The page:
Most effective method of study?

A discussion on all aspects of Theravāda Buddhism
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ihrjordan
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Re: Most effective method of study?

Post by ihrjordan »

Obo. Thanks for the reply, do you recommend taking notes or would it be better to not take notes and just try to understand the full meanings of the suttas provided? If you do recommend taking notes, what notes should I focus on? like how do I know if it's copying this or that passage down?
obo
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Re: Most effective method of study?

Post by obo »

Hello ihr,

You are talking to a person who compulsively took notes for years. I had such brilliant insights that it was a crime for me not to write them down for the benefit of the world. One or two were cleverly worded enough to have stuck in my mind.

I would definitely recommend not taking notes. Note taking is a way of allowing yourself to forget. It's an expression of lack of confidence in your ability to remember. It actually weakens your memory. It's a distraction and interruption of your thinking. It involves a whole series of activities that waste energy, and sets the basis for another series of wasted time when later one reviews a thousand notes to find one thing one has forgotten only to find it was a commonplace.

You will find that when you have forgotten something you believe was important to your comprehension, if you sit down with the initial intent to remember and focus on the breathing to the exclusion of everything else, especially the anxiety to remember, the thing you wanted to remember will come to mind ... if not immediately, a short time later.

Which technique would you say was the more efficient?

Conversely forcing yourself to remember strengthens your memory. The mind is like a muscle and must be worked to gain strength. Again, the frustration at momentarily forgetting some exciting insight caught during meditation or contemplation can be used as a good motivator for not forgetting.

There are many understandings of the use of the Satipatthana sutta, but the practice I believe it is fundamentally intended to promote is the setting up (organization) of memory, especially the point of origin of things, the way things are maintained, and the way they come to an end. Writing down an insight into this process will destroy that insight and put a stop to the flow of your mind that would have followed.

It is very important for deep insight that one remain as still as possible. You want to be able to see that even the slightest activity is proceeding from desire. You need to be still enough to see that even thinking is a willful distraction. You need to see that even enjoying sight (any sense experience) is a willful distraction. You need to see that even enjoying is a willful distraction. In contexts like that note-taking is actually gross activity. Indulgence in sense pleasure. The very thing you are trying to escape. By doing it you have prevented yourself from seeing that fact.

My initial recommendation to you was to develop insight into the profound nature of a small set of suttas. Another way of saying that would be to say that one should 'see' the meaning with your mind's eye. Insight is a flighty thing. In this system it is, when it is profitable, the seeing into one's mistaken view of things. In that way it is not a thing gained, it is a thing lost. The insight itself will disappear and what will remain is a clearer view of everything. To write down your insights would then be a matter of hanging on to your blindness.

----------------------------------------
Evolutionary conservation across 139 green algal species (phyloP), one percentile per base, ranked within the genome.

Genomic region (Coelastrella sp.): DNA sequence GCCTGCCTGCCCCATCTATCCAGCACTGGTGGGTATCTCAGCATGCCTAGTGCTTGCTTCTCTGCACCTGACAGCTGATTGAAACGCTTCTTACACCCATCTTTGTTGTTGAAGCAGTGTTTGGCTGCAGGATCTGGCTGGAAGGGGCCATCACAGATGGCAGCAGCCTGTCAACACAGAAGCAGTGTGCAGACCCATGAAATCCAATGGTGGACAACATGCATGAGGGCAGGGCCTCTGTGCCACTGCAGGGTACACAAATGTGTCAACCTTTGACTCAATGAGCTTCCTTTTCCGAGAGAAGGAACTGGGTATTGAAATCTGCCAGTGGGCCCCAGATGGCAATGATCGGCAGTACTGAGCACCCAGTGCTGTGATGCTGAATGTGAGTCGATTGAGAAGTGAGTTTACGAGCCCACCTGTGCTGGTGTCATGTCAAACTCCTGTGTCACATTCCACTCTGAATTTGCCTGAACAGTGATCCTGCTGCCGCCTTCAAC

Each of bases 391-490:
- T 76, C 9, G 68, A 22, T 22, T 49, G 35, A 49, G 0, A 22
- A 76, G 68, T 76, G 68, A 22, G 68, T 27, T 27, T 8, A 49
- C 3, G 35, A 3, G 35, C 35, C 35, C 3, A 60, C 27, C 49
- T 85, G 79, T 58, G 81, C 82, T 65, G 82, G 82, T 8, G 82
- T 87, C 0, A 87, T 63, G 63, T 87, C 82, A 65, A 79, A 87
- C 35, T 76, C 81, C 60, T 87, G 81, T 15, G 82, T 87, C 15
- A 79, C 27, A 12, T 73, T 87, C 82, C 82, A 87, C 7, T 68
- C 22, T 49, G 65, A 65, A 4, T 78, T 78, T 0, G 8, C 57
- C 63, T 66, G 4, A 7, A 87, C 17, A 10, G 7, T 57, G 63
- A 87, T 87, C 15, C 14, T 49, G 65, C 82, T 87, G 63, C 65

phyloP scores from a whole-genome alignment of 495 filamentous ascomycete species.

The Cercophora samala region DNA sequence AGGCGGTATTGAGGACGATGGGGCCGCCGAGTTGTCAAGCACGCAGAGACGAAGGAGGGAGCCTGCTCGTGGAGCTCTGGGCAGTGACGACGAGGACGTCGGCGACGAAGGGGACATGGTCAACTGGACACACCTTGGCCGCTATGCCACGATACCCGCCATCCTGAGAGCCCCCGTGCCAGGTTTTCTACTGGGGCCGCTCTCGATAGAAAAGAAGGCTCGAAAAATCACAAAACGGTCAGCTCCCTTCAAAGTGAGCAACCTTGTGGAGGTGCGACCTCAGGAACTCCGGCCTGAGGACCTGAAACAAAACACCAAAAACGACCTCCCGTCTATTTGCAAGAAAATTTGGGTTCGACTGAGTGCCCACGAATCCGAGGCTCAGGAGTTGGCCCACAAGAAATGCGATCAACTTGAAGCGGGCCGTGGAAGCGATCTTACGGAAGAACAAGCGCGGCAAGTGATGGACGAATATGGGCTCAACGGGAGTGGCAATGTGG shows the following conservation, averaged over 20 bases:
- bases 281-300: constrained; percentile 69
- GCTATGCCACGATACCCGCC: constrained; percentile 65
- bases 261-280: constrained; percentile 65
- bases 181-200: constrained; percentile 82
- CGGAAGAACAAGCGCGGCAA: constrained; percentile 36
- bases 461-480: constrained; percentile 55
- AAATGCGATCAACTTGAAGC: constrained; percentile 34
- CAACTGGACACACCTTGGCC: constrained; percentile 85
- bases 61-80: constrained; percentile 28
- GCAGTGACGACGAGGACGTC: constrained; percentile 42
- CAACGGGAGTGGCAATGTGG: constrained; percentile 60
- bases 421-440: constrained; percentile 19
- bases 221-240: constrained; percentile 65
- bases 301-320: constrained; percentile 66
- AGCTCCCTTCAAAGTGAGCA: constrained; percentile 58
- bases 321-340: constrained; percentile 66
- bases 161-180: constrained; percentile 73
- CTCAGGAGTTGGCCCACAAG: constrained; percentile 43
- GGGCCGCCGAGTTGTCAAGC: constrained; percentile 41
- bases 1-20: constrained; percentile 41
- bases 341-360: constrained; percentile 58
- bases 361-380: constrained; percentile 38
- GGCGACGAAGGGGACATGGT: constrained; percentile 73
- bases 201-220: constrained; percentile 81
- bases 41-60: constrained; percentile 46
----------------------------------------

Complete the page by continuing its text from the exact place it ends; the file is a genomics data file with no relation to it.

Think about it this way: When you die and they cart off the body and Yama asks you if you have been a good boy, will you be able to haul out your notes to check and see? Or would it be better to have your knowledge ready at hand in your mind?

To paraphrase the Master: Put away wiggling that pencil! There are those who can see the meaning. Do not subject yourself to embarrassment hereafter.
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ihrjordan
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Re: Most effective method of study?

Post by ihrjordan »

So would you advise not taking notes on anything I read? Even just highlighting key points, or is this just referring to sutta study? How about when studying books like the Visuddhimagga?
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andyebarnes67
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Re: Most effective method of study?

Post by andyebarnes67 »

ihrjordan wrote:So would you advise not taking notes on anything I read? Even just highlighting key points, or is this just referring to sutta study? How about when studying books like the Visuddhimagga?
I also have a copy of the Visuddhimagga and I do read from it from time to time. But here is the thing. Do you take notes on how to make and benefit from an earth kasina, or do you go and make an earth kasina and use it? do you want to learn the path, or do want to experience the path, be the path?
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obo
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Re: Most effective method of study?

Post by obo »

Hello ihr,

I would advise not taking notes on anything you read.
I would also advise not reading the vissudhimagga or any other secondary works on the Dhamma. The Buddha states again and again that the way he has taught dhamma is well done. If you want to study what this man taught you need to trust his word about the way he taught it.
Then I would also advise not taking anyone's advise but listening only to the voice of your own experience: Are good states increasing and bad states decreasing? Or are bad states increasing and good states decreasing following this advice.
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ihrjordan
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Re: Most effective method of study?

Post by ihrjordan »